Cardiff’s biggest rubbish tip could be transformed into a £4m solar farm when it is finally closed next year.
The 120 acre Lamby Way Recycling Centre in Tremorfa has the potential to be a 25 megawatt solar farm, according to council-commissioned feasibility study.
It is one of a number of renewable energy schemes being looked at by Cardiff council to reduce the city’s carbon footprint and slash energy bills.
The tip is due to be closed and “capped” when the Viridor waste incinerator at Trident Park in Splott starts operating next year.
The council’s environment boss now hopes to cover the eyesore with tens of thousands of PV panels to turn it into a massive electricity-generating solar farm.
A business case has been drawn-up based on five megawatt solar farm spanning 20 acres and costing between £3m and £4m to install. A much smaller £81,000 project to install PV panels on the recycling’s centre’s roofs is also being investigated.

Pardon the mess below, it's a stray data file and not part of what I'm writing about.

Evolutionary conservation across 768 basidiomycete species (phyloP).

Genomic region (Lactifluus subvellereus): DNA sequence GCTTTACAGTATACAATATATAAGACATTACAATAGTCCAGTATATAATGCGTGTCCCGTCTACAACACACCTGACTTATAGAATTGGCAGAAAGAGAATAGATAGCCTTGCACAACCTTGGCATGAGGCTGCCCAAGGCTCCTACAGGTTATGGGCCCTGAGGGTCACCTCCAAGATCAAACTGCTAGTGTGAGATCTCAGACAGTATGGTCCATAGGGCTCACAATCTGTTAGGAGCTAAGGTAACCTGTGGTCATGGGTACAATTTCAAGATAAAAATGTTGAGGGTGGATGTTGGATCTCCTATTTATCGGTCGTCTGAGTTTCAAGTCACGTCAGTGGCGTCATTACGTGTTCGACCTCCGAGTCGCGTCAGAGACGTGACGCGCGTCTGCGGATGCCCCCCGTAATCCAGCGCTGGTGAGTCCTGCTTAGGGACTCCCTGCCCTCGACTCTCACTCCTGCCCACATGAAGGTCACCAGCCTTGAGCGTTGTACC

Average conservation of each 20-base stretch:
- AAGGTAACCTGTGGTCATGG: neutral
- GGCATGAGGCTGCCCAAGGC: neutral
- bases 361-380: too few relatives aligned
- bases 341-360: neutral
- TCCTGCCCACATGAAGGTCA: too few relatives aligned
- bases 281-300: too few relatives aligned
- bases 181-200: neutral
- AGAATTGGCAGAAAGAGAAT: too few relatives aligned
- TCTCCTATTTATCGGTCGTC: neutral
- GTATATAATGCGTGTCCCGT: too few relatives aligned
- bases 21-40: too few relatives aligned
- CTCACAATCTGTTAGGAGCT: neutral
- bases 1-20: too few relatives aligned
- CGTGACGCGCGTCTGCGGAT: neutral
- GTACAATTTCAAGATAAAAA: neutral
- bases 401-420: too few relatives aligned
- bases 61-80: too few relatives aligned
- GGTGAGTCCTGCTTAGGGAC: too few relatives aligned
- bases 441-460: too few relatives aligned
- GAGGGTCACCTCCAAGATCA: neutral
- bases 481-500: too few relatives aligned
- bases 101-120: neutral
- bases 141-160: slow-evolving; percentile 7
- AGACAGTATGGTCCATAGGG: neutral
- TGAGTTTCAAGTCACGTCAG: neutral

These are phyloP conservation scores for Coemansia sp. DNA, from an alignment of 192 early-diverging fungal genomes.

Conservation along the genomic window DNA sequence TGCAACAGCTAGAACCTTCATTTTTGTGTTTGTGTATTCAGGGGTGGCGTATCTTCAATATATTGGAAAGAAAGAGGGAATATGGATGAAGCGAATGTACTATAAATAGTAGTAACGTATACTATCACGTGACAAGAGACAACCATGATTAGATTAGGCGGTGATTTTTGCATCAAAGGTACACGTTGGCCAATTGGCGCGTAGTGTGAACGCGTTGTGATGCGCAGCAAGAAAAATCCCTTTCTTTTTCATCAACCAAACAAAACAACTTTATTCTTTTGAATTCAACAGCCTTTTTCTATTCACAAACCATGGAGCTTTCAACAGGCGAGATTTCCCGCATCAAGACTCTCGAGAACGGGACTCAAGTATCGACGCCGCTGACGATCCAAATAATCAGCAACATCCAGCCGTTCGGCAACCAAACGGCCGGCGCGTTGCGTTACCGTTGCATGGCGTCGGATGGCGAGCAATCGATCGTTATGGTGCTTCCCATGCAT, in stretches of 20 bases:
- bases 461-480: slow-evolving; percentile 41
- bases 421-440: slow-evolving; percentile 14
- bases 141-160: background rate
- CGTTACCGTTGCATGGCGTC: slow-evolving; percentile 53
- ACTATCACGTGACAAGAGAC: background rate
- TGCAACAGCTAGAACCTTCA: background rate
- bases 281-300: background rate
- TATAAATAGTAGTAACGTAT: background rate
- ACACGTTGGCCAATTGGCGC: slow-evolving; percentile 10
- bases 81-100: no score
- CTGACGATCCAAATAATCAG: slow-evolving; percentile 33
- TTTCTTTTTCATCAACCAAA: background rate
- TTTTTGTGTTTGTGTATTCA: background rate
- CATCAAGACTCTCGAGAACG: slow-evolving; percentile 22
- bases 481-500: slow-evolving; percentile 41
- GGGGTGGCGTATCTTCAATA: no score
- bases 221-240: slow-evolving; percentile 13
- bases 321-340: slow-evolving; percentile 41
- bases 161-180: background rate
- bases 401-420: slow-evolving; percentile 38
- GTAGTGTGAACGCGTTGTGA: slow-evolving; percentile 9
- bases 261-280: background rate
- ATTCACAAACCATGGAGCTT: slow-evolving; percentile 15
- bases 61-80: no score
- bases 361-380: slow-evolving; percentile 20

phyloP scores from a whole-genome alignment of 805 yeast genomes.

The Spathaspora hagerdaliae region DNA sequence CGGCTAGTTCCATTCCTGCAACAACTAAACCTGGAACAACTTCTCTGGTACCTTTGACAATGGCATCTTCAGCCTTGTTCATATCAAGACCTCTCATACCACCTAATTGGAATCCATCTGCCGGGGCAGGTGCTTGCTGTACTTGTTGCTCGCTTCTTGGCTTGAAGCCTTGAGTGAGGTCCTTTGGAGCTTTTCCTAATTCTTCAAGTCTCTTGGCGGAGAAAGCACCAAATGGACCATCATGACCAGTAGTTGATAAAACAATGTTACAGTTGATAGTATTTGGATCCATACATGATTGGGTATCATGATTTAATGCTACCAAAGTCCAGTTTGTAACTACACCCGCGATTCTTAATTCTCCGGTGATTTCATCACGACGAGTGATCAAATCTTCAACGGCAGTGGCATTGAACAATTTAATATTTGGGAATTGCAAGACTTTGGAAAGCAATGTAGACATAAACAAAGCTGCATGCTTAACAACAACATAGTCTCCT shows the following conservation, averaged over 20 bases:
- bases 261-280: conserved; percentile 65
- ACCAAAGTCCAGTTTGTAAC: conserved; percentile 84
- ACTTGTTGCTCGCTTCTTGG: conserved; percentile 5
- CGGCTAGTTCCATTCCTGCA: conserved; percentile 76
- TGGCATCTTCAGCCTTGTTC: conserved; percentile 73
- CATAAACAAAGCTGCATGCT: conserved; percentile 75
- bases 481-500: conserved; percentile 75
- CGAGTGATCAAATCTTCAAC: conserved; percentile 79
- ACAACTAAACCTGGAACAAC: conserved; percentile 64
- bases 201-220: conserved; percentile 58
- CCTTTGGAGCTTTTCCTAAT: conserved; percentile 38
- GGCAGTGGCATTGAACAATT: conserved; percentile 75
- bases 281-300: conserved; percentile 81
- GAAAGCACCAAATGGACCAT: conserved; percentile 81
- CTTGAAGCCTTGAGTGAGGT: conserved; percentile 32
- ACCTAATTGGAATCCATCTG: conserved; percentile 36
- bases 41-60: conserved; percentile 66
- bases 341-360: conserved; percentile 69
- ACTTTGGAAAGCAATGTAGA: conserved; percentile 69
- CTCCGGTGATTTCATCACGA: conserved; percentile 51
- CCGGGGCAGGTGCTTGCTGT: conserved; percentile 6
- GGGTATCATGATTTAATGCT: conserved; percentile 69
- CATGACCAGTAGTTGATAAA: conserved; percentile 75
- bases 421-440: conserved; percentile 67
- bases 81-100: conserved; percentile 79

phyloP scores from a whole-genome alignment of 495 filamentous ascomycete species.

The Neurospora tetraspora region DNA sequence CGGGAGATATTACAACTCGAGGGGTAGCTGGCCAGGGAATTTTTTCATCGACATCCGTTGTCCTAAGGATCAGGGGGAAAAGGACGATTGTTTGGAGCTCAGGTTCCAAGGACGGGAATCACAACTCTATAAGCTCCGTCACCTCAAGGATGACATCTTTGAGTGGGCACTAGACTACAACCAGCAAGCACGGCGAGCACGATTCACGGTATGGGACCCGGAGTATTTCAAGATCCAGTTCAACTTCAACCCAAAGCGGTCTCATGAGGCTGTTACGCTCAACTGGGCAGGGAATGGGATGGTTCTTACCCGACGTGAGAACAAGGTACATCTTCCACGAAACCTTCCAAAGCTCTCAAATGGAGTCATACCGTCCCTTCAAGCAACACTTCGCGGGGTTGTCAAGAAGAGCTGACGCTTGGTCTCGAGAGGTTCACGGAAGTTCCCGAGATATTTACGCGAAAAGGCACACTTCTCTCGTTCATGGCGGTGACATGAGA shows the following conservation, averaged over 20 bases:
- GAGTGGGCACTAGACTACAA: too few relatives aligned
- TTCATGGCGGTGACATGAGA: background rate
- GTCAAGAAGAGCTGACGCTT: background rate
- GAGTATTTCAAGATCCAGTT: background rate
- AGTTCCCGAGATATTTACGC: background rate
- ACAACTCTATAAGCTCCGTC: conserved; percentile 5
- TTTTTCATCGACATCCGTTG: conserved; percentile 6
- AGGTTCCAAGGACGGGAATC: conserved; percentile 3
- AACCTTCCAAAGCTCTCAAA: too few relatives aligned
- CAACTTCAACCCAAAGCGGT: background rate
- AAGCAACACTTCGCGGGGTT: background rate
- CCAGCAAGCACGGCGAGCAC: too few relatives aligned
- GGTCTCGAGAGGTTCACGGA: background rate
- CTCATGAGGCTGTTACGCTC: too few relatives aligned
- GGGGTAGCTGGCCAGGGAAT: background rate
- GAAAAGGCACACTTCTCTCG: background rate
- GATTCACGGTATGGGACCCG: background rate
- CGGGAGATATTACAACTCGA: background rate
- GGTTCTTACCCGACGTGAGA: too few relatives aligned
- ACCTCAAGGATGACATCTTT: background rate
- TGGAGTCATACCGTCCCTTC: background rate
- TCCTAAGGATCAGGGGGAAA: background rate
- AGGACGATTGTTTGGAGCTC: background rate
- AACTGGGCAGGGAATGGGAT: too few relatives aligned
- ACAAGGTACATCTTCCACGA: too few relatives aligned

The council hopes it will take advantage of the UK Government’s feed-in tariff (Fit) scheme and take just under seven years for the initial investment to pay for itself.
It will also reduce the city’s carbon footprint by an estimated 2,361tonnes, according to the study, which will be considered by the Labour cabinet today.
Other green energy schemes being looked at include:
A collective energy buying scheme – Cyd Cymru – between Cardiff and the Vale councils to negotiate a better deal with gas and electricity suppliers;
Developing plans for a £32m district heat network, connected to the Viridor incinerator, that could pipe cheap heat under to homes and businesses;
Work with Bristol council on plans to set up a special purpose vehicle company (SPV) or partnership to steer the respective cities’ energy programmes.
Councillor Ashley Govier, cabinet member for environment, was impressed on a recent visit the Westmill Solar Co-operative, located on 30 acres between Swindon and Oxford.
The scheme was launched last summer and raised £4m from 1,650 members who took up a public share offer on the promise of an 11% yearly return.
Coun Govier said he expected concerns from residents living near Lamby Way, but said a solar farm would be a “big improvement” on the current tip.